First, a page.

Caribbean Islands Table of Contents
In the early 1980s, the construction industry had yet to recover from the short- and long-term decline experienced during the 1970s. Construction had increased during the initial expansion of the bauxite and tourist industries, because both required a great deal of physical infrastructure. Construction stagnated in the 1970s, however, because of aggregate declines in investment, downturns in tourism, and the peak in bauxite mining. By the 1980s, the most common construction activities were new factory space, tourist hotels, and residential housing.
Construction recovered in 1982 and 1983, but real production declined in 1984 and 1985 by 5 percent and 14 percent, respectively. Construction's share of GDP dropped from 6.1 percent in 1982 to 5.4 percent in 1985. Total output in 1985 equaled US$171 million, with virtually all activity dedicated to the local market. Only 745 housing starts and 1,867 completions were registered in 1985, down sharply from 1984 levels of 3,114 starts and 3,132 completions. Private-sector construction operations decreased by over 50 percent in 1985 alone. A 29-percent increase in the Ministry of Construction expenditures helped to stabilize the sector's downfall; the JIDC's national factory building program was important in this regard.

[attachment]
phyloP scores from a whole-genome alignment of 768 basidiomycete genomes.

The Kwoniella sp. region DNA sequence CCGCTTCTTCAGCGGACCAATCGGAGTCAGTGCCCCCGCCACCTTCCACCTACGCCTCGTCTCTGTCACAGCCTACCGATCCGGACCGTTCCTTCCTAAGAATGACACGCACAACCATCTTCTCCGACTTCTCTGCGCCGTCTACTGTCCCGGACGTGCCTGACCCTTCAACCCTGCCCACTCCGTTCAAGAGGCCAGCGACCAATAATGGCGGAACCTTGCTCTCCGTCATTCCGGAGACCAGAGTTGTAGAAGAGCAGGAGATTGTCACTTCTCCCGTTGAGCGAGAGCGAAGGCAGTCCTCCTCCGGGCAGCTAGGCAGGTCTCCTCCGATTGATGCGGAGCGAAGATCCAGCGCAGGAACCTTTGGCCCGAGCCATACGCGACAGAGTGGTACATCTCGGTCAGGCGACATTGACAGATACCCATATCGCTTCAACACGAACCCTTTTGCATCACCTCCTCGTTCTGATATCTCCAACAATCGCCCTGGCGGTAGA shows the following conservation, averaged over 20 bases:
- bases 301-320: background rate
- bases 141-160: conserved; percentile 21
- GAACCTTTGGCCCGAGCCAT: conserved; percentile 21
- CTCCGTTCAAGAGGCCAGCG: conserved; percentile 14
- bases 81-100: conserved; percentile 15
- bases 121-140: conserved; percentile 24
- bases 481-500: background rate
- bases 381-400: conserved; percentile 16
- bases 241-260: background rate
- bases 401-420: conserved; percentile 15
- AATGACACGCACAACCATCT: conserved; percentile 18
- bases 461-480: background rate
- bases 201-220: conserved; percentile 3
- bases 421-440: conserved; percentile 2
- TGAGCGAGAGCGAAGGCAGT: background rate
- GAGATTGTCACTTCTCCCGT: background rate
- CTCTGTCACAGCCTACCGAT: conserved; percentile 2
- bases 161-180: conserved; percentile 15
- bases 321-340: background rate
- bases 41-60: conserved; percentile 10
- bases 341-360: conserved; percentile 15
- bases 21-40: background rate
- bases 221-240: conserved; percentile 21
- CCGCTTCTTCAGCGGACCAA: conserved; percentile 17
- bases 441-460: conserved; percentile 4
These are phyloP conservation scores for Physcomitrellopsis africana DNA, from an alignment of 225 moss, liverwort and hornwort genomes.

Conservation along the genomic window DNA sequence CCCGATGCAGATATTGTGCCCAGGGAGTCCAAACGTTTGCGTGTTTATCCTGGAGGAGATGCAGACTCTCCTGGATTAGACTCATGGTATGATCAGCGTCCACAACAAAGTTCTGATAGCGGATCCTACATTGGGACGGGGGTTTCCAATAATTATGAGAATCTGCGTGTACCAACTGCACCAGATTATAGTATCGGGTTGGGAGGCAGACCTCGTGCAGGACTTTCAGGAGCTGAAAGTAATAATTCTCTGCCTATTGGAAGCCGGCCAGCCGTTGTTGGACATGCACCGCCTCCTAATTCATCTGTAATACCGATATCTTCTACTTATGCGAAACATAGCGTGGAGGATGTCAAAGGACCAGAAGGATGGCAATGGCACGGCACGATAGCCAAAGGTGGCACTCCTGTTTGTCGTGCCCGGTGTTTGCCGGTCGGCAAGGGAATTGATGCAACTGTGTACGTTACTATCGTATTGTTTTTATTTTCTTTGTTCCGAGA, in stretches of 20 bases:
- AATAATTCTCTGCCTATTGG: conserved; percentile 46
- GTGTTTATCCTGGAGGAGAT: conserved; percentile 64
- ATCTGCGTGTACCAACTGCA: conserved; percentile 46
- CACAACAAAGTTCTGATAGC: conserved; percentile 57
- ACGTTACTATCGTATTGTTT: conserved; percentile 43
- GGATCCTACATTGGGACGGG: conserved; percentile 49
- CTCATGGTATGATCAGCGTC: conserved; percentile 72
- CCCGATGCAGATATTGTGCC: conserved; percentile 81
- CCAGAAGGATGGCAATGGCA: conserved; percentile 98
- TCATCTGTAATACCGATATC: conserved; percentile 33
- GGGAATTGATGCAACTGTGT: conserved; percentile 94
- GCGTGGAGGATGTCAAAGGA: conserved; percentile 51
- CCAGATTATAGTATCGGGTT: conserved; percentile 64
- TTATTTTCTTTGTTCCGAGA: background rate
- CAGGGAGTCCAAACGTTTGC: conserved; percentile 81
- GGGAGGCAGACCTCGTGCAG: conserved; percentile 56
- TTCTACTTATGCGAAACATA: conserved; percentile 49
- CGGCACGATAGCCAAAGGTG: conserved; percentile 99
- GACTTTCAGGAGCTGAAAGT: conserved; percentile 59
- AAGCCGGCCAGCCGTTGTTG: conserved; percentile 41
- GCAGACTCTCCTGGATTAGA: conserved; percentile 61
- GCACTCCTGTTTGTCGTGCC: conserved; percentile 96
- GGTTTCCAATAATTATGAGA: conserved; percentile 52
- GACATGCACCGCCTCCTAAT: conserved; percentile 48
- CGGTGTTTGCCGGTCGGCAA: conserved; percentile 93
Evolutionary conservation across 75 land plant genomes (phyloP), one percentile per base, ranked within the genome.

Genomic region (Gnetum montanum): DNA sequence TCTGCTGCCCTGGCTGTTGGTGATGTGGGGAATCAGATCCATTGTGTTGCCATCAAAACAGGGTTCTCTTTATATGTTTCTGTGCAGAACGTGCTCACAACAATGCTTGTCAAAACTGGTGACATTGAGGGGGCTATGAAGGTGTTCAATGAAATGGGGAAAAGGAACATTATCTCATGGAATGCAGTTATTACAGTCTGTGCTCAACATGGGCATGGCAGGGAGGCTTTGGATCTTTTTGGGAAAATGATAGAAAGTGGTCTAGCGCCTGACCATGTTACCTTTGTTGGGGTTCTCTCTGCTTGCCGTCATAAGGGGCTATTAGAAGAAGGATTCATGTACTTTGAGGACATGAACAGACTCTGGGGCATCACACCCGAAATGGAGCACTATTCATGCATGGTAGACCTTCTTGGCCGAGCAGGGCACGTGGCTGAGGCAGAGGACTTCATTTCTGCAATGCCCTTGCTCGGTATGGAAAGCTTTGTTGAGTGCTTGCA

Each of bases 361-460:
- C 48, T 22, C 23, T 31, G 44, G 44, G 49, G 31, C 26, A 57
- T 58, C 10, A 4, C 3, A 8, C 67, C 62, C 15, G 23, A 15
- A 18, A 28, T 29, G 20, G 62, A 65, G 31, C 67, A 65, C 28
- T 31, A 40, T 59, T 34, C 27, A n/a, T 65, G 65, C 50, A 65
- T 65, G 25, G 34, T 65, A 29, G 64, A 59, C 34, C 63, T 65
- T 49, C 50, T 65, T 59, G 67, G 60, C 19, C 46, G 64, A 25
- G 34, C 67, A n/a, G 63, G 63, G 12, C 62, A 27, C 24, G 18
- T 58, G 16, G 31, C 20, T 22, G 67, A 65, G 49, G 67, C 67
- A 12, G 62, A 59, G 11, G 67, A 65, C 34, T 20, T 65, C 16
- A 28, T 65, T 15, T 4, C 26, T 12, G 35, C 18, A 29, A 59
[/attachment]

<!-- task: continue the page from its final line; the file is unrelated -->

Many of the materials used in the construction industry were produced locally, although imports of iron, steel, and wood remained significant. Cement production reached 240,000 tons in the mid-1980s. All cement was produced at the Caribbean Cement (I.C.) plant in Kingston, of which government shares were sold to a Norwegian company in 1987. Steel, produced by the Caribbean Steel Company and BRC Ltd., stood at 18,300 tons by mid-decade. The Jamaica Mortgage Bank and the National Housing Trust were the key financial institutions in the construction sector.
Data as of November 1987